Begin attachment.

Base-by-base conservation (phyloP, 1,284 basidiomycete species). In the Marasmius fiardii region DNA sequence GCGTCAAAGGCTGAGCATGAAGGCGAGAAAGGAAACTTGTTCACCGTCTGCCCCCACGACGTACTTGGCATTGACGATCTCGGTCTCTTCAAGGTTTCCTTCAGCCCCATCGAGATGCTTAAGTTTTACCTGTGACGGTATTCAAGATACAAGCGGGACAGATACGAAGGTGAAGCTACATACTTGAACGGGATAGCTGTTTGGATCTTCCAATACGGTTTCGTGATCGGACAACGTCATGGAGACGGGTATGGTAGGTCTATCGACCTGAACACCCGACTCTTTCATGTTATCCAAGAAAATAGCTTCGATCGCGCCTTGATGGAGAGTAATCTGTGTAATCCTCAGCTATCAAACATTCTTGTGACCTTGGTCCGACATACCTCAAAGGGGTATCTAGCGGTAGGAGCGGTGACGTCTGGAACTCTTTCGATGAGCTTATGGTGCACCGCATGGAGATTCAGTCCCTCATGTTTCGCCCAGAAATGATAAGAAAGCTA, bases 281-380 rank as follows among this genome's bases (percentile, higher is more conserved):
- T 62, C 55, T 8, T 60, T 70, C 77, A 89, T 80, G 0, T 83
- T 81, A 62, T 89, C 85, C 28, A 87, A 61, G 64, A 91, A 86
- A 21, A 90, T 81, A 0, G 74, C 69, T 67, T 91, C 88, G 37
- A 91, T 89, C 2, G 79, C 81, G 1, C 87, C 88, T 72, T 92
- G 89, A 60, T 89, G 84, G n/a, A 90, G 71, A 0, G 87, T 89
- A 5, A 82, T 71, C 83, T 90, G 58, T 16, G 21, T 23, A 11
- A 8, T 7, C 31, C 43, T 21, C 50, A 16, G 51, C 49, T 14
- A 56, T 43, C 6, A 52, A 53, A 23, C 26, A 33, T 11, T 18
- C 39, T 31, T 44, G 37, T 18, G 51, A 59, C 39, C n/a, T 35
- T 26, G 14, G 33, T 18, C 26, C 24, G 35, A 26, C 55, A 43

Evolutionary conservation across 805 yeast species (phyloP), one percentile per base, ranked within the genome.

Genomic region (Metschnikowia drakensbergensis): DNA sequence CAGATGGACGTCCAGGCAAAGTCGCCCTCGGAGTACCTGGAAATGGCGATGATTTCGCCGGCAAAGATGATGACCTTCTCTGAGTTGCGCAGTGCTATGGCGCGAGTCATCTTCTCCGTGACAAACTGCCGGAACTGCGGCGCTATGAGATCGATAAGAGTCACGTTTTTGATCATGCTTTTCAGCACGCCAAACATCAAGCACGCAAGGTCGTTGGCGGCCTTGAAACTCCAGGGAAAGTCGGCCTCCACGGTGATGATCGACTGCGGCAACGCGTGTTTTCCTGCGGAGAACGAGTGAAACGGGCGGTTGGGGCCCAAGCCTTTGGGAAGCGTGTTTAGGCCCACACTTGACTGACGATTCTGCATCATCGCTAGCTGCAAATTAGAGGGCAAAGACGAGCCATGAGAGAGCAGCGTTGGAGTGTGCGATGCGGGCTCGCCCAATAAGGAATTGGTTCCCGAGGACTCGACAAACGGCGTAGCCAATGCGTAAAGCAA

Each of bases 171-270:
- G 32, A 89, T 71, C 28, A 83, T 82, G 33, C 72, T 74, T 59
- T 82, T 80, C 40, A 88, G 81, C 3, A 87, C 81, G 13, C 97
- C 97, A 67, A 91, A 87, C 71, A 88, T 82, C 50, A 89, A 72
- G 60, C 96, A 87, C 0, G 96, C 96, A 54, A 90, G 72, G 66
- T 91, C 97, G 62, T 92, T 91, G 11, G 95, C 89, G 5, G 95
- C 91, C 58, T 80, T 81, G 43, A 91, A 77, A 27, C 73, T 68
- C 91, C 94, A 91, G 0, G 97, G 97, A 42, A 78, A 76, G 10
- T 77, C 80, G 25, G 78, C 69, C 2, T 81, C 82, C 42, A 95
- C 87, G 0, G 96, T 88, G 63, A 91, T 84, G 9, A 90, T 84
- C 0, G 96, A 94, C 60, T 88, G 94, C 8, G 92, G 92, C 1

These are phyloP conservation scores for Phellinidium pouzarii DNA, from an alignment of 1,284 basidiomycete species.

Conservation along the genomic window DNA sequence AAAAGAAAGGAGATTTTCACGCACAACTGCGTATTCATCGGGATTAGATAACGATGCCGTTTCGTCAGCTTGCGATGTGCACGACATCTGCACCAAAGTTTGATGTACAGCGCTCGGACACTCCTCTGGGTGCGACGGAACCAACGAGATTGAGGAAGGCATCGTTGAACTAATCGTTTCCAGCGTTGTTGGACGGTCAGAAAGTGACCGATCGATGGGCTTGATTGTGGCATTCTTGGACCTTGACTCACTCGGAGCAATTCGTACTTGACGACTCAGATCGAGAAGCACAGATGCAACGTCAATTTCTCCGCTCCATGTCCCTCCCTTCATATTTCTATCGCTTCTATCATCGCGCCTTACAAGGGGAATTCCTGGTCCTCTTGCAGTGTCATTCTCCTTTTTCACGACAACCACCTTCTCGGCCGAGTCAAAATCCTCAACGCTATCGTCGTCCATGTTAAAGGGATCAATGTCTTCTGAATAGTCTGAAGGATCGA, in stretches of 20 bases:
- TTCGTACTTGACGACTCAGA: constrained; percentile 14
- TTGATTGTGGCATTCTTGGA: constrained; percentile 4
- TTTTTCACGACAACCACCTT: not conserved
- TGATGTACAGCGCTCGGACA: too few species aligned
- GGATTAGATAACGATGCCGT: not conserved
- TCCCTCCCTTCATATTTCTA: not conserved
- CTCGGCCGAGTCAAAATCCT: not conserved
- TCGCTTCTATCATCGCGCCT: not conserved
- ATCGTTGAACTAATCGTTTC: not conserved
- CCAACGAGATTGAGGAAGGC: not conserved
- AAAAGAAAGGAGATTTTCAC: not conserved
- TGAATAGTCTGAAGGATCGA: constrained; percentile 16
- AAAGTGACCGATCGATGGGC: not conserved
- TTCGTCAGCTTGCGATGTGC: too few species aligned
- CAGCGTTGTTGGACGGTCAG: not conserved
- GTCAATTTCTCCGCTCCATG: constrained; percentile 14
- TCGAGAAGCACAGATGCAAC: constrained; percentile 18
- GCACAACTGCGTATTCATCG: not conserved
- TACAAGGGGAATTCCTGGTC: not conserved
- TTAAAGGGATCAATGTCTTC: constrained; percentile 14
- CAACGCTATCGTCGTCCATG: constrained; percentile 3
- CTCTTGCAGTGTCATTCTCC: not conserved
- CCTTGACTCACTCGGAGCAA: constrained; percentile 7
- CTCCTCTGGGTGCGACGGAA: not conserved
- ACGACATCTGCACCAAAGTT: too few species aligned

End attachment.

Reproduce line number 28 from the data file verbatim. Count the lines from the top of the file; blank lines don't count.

- TTGATTGTGGCATTCTTGGA: constrained; percentile 4